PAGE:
Essay Summary of Great Gatsby

Category: The Great Gatsby
Last Updated: 06 Jul 2020
Essay type: Summary
Pages: 5 Views: 62

Wide Awake and Dreaming Hanna Chait T. E. Lawrence stated “All men dream, but not equally. Those who dream in the dusty recesses of their minds, wake in the day to find that it was vanity: but the dreamers of the day are dangerous men, for they may act on their dreams with open eyes, to make them possible. ” In The Great Gatsby, the central theme is realizing that creating your own dreams and living in your reality is extremely different.

Myrtle dreamt of having money, yet knew Tom would never leave Daisy, Gatsby dreamt of being with the Daisy he created, but realized she had changed, and Daisy dreamt of being in love and being with Gatsby, but would NEVER leave Tom. Myrtle Wilson desires one thing in life, money. She lives in the valley of ashes, the desolate and barren land that lies between Long Island and New York. She wants nothing more than to become wealthy, leave the valley of ashes, leave her husband, and become a extravagant vapid housewife like she always dreamt of being. ‘I married him because I thought he was a gentleman,’ she said finally. ‘I thought he knew something about breeding, but he wasn’t fit to lick my shoe’” Myrtle remarked of her relationship with George. She wanted so badly for him to be something else, someone with class.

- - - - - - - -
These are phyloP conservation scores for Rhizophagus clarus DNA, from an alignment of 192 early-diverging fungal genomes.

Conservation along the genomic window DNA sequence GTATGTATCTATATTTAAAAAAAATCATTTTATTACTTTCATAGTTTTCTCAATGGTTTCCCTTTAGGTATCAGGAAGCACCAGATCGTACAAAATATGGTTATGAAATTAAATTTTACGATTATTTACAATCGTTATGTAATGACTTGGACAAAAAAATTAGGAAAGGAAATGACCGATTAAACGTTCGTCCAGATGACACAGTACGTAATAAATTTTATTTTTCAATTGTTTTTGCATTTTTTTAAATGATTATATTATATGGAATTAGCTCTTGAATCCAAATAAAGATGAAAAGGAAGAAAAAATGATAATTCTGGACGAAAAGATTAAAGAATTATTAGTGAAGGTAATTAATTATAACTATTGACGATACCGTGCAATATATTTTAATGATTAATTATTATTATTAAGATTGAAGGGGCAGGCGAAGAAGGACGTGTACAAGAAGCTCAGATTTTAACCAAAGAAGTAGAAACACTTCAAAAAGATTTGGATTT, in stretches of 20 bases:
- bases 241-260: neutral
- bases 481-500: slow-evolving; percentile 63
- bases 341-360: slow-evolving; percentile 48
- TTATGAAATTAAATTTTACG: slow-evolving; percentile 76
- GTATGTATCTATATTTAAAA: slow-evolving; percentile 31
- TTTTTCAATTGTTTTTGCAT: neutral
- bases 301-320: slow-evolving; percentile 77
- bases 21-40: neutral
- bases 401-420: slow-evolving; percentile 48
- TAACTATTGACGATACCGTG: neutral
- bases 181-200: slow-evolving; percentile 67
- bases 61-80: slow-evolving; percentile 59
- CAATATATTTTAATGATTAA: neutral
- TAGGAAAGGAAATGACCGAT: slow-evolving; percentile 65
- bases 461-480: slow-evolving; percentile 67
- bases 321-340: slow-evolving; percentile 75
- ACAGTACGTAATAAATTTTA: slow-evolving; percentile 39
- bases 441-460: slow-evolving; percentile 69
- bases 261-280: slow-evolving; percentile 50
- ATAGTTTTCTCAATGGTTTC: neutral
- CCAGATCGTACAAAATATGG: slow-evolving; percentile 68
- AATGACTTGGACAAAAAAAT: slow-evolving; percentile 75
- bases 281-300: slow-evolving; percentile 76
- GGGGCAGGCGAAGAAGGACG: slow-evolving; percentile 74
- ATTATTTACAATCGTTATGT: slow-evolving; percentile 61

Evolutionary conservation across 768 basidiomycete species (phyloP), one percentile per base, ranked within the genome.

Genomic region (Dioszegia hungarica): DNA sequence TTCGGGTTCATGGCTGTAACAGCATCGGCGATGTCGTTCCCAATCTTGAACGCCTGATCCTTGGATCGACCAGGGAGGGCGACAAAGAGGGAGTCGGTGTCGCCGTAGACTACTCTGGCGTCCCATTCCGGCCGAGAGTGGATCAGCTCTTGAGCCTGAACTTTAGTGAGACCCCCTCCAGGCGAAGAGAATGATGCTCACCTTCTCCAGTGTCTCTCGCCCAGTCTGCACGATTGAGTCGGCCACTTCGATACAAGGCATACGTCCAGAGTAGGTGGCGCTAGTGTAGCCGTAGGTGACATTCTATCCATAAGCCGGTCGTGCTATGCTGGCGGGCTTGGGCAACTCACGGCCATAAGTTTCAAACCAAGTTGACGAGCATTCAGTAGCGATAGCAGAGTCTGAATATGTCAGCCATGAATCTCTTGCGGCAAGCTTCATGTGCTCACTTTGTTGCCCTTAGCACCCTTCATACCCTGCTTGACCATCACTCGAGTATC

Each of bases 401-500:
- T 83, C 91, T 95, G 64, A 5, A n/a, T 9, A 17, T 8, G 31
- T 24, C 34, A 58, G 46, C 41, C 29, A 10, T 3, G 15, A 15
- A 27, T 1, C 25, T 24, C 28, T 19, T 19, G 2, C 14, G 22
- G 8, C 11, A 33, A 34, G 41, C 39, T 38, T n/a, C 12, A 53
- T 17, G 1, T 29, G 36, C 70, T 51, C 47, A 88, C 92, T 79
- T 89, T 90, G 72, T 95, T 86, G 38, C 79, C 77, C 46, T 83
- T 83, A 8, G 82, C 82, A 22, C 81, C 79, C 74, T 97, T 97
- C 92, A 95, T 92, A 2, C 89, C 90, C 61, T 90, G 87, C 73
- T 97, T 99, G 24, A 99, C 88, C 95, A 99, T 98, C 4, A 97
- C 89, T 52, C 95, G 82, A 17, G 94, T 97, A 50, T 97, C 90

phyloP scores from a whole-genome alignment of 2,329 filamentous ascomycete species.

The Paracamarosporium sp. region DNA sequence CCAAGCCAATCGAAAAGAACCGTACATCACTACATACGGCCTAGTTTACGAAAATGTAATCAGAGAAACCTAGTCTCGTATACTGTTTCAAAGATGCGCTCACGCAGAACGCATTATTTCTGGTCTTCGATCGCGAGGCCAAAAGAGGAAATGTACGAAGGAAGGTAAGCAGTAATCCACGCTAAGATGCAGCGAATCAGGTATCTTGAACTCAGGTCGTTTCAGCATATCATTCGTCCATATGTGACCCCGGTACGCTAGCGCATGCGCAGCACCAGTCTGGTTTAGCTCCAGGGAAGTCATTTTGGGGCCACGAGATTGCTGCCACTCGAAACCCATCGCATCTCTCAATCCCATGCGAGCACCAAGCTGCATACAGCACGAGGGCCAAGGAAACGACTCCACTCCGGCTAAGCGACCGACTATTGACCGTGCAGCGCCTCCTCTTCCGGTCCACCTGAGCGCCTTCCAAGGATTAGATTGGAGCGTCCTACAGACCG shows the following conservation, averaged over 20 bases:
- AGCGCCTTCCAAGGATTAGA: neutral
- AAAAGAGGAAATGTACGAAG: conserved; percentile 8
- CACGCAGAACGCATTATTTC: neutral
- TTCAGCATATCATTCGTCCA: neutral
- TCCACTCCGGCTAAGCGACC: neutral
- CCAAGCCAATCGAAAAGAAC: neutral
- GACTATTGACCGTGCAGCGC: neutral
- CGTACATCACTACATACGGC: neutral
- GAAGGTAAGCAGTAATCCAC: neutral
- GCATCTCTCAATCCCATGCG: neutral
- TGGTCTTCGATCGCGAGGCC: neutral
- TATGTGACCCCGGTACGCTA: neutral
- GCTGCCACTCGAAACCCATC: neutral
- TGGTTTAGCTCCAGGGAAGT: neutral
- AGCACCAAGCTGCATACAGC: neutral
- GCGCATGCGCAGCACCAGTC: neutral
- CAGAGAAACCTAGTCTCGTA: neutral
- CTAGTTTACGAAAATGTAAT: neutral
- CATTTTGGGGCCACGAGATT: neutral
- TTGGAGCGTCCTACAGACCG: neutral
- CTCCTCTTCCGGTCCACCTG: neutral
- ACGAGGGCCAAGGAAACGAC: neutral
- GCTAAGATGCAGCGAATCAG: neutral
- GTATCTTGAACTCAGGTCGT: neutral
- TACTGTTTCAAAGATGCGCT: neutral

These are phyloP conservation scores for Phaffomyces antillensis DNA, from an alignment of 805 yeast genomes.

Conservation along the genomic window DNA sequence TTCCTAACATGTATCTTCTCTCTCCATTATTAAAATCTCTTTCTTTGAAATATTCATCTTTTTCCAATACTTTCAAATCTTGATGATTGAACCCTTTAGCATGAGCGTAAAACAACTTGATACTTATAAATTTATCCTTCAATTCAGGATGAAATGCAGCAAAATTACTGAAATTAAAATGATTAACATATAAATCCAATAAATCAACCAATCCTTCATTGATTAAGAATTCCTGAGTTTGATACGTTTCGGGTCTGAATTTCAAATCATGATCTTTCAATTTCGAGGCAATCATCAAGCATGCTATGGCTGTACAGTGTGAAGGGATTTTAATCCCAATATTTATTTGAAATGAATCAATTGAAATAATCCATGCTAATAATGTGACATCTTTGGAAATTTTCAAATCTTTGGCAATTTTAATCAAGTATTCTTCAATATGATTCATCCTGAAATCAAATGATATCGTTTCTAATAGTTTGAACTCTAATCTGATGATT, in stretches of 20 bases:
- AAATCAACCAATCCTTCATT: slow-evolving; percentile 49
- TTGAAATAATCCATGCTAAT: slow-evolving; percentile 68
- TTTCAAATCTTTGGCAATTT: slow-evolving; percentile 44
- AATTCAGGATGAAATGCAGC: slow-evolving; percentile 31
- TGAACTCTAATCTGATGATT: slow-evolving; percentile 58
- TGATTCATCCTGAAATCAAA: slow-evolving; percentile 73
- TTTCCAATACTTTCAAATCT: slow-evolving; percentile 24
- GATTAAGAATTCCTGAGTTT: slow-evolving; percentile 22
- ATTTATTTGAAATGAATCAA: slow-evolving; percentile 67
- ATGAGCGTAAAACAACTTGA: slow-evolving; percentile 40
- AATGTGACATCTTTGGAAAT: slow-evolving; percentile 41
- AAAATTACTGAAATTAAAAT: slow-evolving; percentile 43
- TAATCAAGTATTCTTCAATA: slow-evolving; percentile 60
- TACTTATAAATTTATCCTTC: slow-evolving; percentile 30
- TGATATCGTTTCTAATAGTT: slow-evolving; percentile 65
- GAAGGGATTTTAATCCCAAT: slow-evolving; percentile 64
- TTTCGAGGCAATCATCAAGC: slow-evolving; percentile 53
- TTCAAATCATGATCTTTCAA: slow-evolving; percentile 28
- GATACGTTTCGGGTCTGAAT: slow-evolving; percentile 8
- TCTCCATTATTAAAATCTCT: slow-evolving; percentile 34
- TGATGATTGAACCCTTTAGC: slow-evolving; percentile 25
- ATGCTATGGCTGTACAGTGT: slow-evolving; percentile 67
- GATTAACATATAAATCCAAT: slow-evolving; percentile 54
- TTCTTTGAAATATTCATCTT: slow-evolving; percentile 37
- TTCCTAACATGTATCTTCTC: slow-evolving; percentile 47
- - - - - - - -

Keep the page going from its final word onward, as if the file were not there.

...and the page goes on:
She wanted a perfect, wealthy man of high social standing. Myrtle discussed her wedding day to George, “The only crazy I was, was when I married him. I knew right away I made a mistake. He borrowed somebody’s best suit to get married in, and never even told me about it, and the man came after it one day when he was out. Myrtle was embarrassed and almost disgraced about the fact that George didn’t get married in a suit he bought for himself. Myrtle said she knew right away she made a mistake, so the question was why did she go through with it in the first place? That’s why Myrtle has Tom though: he was her fulfillment, her fortune, though in reality they would never truly be together. Tom was with Daisy and that is how it was going to stay, Tom would never truly love a woman from the valley of ashes. This was known because of the elaborate lie Tom constructed about why he will never leave Daisy because she is a Catholic, when in fact she is not.

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Just as Myrtle was creating a false sense of her relationship with Tom, Gatsby was doing the same with Daisy. Jay Gatsby had a dream, his dream was of the Daisy he met and fell in love with five years ago. He dreamt of Daisy admitting that she never loved Tom, that way they would finally have been able to run off together to the life that he once knew. He dreamt of a future, the future he knew they were meant to have from the day he met her. He wanted nothing less of Daisy than that she should go to Tom and say: ‘I never loved you. After she had obliterated four years with that sentence they could decide upon the more practical measures to be taken. One of them was that, after she was free, they were to go back to Louisville and be married from her house – just as if it were five years ago. When Gatsby finally had Daisy he realized that there was no longer a dream, he had what he wanted. He soon finds himself asking has my dream changed, or has Daisy changed? Gatsby first noticed this when he had Daisy over, that she was no longer the whimsical 18-year-old Daisy Fay of Louisville, Kentucky that he once knew, that he grew to love.